Isabel Benham was the first woman to become a partner at a Wall Street bond firm, but it wasn't easy. When she graduated from Bryn Mawr with a degree in economics in 1931, a dean at the school gave her some advice on how to get a job in the financial industry: Learn to type. Others were more dismissive. "Go home to mother, join the Junior League, get married and live happily ever after," she recalled them saying.
Fifty years ago this month, The Feminine Mystique by Betty Friedan was published. Even the husband she divorced conceded that Betty "almost single-handedly changed the course of human history. It took a driven, super-aggressive, egocentric, almost lunatic dynamo to rock the world the way she did."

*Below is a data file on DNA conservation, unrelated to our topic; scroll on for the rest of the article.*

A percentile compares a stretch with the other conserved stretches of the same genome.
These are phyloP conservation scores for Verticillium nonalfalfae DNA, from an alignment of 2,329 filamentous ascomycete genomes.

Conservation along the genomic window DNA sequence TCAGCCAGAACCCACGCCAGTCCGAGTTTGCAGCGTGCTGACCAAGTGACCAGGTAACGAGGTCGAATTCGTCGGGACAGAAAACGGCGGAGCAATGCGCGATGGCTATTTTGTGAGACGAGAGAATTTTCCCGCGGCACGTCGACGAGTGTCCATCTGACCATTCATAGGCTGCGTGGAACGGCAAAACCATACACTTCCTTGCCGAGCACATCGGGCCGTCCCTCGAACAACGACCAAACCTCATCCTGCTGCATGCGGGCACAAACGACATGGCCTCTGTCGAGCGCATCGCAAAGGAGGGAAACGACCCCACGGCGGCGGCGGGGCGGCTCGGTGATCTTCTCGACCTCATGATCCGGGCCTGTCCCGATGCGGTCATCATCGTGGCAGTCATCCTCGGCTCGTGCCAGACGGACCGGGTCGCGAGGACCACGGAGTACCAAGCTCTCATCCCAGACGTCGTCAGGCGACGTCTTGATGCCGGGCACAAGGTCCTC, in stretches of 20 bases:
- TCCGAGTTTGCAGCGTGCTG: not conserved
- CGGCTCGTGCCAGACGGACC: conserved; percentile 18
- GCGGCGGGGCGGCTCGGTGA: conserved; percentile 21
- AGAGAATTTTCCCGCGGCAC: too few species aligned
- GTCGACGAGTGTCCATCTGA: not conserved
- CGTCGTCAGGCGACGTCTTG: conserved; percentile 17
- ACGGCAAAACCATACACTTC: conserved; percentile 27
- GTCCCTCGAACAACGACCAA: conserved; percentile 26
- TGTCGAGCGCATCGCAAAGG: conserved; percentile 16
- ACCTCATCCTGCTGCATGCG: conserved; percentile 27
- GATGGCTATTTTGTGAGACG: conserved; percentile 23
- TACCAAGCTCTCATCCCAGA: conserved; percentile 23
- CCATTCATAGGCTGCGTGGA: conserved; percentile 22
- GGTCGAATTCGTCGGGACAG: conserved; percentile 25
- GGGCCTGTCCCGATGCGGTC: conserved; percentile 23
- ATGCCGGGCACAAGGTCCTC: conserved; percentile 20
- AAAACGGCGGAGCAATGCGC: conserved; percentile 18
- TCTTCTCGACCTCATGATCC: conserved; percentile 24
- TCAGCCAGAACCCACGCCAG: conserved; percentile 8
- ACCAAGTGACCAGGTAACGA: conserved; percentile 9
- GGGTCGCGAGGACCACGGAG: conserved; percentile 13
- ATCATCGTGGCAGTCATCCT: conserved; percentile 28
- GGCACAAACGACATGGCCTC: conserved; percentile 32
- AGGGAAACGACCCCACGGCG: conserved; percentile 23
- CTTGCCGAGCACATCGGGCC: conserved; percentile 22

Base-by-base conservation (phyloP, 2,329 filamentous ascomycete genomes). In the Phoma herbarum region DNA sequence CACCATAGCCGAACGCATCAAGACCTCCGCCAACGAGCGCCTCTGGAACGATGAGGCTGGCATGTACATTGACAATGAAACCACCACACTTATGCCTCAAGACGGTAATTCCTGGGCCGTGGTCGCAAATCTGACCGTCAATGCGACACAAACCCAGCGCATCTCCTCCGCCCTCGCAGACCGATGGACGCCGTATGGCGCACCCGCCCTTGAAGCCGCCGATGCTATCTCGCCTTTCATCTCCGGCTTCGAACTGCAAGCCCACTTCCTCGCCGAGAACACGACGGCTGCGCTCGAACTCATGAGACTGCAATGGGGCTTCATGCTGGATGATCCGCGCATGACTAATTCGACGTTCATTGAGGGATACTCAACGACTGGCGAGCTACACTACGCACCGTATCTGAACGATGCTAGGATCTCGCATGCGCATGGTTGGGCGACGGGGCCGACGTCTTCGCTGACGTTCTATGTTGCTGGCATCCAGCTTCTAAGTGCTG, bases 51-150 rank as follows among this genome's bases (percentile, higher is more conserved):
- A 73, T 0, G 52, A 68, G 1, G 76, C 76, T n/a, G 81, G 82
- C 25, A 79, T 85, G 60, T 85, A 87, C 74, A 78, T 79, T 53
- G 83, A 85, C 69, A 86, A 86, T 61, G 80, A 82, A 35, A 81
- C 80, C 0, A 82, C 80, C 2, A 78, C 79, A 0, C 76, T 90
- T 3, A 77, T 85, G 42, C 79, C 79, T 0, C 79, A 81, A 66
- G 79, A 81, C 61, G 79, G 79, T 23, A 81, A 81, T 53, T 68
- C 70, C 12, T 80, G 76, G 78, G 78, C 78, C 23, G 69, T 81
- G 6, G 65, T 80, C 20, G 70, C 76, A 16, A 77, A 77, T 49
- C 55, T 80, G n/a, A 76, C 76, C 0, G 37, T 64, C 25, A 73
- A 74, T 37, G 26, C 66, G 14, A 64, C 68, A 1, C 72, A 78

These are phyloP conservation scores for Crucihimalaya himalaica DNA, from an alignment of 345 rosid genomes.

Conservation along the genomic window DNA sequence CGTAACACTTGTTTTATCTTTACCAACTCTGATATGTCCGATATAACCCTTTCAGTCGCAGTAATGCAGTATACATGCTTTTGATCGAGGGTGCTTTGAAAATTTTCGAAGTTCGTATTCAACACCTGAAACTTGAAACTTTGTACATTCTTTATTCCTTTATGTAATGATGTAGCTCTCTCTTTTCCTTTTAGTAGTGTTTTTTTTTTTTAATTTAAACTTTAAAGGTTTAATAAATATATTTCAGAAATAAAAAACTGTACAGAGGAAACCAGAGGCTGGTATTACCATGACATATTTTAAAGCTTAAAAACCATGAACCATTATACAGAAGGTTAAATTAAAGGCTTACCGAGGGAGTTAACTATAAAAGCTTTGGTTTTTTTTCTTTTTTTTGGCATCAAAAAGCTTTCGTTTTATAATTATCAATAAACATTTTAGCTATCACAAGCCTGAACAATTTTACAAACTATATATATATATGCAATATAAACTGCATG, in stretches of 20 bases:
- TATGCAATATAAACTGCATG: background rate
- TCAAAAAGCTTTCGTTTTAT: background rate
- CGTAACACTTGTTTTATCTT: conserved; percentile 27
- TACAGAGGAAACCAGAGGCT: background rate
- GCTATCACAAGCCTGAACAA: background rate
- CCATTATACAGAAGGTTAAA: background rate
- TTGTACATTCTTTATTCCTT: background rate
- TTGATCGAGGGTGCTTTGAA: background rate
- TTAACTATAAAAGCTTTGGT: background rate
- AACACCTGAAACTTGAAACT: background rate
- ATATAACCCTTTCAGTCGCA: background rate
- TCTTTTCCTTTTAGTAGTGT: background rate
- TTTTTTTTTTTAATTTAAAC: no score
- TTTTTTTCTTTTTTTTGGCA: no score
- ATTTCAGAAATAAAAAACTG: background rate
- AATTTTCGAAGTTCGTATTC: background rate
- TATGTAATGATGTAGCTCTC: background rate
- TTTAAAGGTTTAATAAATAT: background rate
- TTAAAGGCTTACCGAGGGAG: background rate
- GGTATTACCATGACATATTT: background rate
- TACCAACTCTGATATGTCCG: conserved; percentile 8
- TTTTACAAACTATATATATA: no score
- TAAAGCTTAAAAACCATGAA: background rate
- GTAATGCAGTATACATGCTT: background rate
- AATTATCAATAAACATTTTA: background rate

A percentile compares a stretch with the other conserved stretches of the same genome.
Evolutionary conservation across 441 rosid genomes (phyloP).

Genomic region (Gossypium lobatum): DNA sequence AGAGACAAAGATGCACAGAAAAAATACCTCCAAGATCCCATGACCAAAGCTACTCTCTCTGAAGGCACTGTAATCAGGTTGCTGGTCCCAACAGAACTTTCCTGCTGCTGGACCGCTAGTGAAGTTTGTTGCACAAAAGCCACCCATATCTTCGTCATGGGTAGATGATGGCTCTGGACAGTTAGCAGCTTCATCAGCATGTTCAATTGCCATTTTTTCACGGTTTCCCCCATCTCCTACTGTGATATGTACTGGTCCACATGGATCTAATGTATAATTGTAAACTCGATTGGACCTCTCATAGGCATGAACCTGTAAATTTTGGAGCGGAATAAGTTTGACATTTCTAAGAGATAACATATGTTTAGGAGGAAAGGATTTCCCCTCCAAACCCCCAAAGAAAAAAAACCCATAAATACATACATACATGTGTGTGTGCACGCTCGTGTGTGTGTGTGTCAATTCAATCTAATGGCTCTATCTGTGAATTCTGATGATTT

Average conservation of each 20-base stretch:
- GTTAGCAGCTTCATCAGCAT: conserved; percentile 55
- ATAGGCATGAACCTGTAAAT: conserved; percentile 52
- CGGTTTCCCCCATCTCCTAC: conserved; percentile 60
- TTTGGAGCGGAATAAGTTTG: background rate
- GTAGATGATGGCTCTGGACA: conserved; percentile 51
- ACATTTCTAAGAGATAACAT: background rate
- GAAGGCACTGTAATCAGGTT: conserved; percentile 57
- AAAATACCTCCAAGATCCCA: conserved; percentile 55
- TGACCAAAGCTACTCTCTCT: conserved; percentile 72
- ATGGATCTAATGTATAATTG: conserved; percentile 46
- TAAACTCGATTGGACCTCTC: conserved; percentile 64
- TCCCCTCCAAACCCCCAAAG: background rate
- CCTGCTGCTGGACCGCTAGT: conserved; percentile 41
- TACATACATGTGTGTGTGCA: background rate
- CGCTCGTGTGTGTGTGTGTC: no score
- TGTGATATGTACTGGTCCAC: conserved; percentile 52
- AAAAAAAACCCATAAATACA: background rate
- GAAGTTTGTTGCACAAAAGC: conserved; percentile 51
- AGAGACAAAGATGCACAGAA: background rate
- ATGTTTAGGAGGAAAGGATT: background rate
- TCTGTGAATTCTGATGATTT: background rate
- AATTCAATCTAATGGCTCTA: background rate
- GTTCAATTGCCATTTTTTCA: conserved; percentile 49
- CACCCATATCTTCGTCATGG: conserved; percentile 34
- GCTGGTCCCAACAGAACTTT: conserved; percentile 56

Words may strive to appeal to the logical portion of our minds. But the images captured by photojournalists - from Robert Capa's photos of heroic GIs struggling to reach shore on D-Day to UPI photographer Johnny Jenkins's outrage-provoking photo of African American high school student Elizabeth Eckford being harassed by a mob in Little Rock in 1957 - often take hold of our hearts and reach us on a more primal emotional level.
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